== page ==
The Best Silk Pillowcases, Tested by HGTV Editors
Silk pillowcases come with a lot of touted benefits like hydrated skin and fewer face creases, but are they really worth the money and maintenance? We tested silk pillowcases with a variety of fabric weights and price tags to come up with our tried-and-true picks.
Our Top Silk Pillowcase Picks
- Best Overall: Fishers Finery Mulberry Silk Pillowcase
- Best Budget: Alaska Bear Silk Pillowcase
- Best Splurge: Slip Silk Pillowcase
- Best Patterns: Brooklinen Mulberry Silk Pillowcase
- Best for Travel: uxcell Mulberry Silk Pillowcase
- Most Popular: Blissy Mulberry Silk Pillowcase
- Best Vegan/Silk Alternative: Eucalypso Home Eucalyptus Silk TENCEL Pillowcase
Want to take your beauty sleep to another level? Add a luxurious silk pillowcase to your bedtime routine. Our editors tested a variety of silk pillowcases with different fabric weights, price tags and features to determine the best in a variety of categories. How did we test? We swapped out our everyday cotton pillowcases for these natural silk beauties and slept — a lot. Here's what you need to know:
A Quick Guide to Silk Pillowcases
Silk is a natural, non-synthetic fiber that has a smoother surface, providing less friction than common fabrics like cotton. Silk is hypoallergenic, moisture-wicking and strong but can’t handle high heat (do not toss silk in the dryer). It’s also a natural insulator, meaning it’s cooling during the summer and warming in the winter. There are a few different types of silk — mulberry silk, wild silk, cultivated silk and peace silk — but natural mulberry silk is by far the most popular and what you'll likely find as you shop for a silk pillowcase.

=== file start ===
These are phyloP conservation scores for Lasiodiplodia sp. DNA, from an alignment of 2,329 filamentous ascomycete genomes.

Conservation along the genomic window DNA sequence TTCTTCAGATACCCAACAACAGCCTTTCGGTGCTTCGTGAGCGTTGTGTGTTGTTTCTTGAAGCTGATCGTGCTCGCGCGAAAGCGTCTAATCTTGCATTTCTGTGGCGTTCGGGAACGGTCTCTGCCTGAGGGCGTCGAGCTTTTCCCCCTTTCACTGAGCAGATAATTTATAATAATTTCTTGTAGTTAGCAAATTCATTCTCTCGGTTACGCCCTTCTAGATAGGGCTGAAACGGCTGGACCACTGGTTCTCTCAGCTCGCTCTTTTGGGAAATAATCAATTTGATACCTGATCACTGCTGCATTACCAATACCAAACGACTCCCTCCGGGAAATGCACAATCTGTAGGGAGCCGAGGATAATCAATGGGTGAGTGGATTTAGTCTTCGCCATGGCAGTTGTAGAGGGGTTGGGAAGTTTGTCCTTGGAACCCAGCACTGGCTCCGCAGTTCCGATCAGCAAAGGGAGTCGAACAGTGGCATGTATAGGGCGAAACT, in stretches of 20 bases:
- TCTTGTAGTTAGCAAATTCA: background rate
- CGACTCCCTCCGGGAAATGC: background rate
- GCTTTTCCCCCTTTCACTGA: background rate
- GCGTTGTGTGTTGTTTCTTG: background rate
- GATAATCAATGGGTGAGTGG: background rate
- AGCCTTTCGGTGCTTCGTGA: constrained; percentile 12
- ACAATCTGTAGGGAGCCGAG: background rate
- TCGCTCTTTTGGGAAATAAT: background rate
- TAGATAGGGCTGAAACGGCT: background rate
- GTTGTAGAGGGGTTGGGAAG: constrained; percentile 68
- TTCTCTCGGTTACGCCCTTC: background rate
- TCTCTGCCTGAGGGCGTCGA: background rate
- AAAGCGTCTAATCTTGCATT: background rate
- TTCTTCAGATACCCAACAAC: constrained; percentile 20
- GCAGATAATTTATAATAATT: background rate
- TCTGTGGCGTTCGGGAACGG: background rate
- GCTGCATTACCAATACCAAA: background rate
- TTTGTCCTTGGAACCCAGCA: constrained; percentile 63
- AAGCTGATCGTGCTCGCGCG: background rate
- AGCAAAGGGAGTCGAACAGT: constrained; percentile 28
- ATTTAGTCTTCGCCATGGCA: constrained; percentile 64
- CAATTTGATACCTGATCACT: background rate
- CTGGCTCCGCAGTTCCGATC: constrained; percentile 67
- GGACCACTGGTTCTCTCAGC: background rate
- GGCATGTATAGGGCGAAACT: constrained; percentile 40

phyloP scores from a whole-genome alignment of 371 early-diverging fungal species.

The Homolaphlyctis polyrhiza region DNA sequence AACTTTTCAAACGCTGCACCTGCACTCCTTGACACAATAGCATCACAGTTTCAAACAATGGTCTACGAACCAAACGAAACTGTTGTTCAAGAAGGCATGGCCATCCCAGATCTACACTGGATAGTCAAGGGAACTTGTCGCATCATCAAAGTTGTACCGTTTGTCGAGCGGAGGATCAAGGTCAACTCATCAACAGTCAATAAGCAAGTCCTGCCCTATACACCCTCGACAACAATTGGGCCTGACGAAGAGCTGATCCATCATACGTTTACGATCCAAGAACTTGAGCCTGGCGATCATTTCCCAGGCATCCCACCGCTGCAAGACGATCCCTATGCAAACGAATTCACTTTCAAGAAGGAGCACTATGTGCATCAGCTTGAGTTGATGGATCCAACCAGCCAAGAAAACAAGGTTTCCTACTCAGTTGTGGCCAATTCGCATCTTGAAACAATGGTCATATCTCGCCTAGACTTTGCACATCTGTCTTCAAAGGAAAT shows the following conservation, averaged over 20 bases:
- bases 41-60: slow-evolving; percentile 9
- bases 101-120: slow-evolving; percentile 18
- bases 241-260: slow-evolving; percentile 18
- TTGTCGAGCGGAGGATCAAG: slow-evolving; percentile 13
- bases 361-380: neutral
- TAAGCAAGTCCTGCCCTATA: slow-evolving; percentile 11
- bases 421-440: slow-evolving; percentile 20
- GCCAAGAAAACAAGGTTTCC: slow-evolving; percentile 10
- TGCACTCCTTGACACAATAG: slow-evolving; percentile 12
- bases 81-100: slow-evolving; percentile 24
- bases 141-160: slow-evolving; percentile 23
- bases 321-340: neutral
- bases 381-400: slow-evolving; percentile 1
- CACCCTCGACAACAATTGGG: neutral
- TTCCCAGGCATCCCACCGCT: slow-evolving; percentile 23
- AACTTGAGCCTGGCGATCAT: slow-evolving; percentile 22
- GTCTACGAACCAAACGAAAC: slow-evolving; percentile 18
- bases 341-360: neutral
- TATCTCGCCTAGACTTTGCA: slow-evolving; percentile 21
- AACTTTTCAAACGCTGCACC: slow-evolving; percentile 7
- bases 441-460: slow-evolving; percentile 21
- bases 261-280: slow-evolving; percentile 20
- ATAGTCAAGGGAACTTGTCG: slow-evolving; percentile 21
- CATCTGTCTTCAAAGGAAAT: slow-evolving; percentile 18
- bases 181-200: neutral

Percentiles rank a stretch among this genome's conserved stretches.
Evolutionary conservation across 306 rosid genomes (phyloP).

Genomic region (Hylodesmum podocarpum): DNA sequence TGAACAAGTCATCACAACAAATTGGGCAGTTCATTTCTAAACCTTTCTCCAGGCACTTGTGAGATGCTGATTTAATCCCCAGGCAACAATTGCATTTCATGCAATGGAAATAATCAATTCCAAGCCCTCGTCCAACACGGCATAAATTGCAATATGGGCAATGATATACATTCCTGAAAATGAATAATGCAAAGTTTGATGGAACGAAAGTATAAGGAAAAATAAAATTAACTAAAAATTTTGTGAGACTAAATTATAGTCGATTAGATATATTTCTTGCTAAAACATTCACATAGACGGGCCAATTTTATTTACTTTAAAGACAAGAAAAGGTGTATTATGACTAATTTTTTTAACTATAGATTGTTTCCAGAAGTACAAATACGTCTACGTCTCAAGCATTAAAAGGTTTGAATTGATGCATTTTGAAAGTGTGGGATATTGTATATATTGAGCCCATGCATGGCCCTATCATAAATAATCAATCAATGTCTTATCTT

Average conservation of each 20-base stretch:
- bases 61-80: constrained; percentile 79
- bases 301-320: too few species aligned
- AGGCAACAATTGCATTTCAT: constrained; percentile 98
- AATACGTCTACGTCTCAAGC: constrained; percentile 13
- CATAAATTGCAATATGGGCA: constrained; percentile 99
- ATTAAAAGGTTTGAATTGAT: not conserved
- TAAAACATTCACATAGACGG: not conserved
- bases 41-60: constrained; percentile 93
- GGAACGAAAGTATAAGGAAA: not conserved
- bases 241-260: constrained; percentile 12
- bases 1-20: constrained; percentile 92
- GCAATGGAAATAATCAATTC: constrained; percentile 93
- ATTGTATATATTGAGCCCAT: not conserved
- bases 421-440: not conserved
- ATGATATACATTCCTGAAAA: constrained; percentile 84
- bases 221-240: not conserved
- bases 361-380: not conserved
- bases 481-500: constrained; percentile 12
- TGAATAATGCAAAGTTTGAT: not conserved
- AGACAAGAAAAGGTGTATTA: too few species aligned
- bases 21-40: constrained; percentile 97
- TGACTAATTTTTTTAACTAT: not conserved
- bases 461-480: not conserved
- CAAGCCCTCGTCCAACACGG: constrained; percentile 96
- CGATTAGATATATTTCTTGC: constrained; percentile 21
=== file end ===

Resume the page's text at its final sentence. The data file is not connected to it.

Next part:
Silk vs. Satin Pillowcases
Not all silk pillowcases are the same. You’ll want a silk pillowcase that has no synthetic fibers mixed in and claims to be 100-percent natural silk. Don't be confused when you see satin pillowcases. Satin is a synthetic fiber and is not a natural material like silk. In fact, satin is just a term for a weave. Satin can be made with silk, but it can also be made from synthetic fibers such as polyester. This is what makes it considerably cheaper compared to 100-percent silk pillowcases. When shopping for silk, read fabric labels thoroughly to ensure you're getting pure silk and not "silky satin" or "silk-like" material. Luckily, we saved you some time, because all of our picks are 100-percent pure silk!
Benefits of Silk Pillowcases
Silk pillowcases come with a lot of touted benefits, but not all have been proven. Because silk is a natural insulator, a silk pillowcase can keep you from sweating at night. Plus, the smoother surface may provide beauty benefits such as:
- The prevention of split ends, frizz and tangles;
- The reduction (or elimination) of sleep lines on the face;
- Hydrated skin (since the material absorbs less moisture than cotton);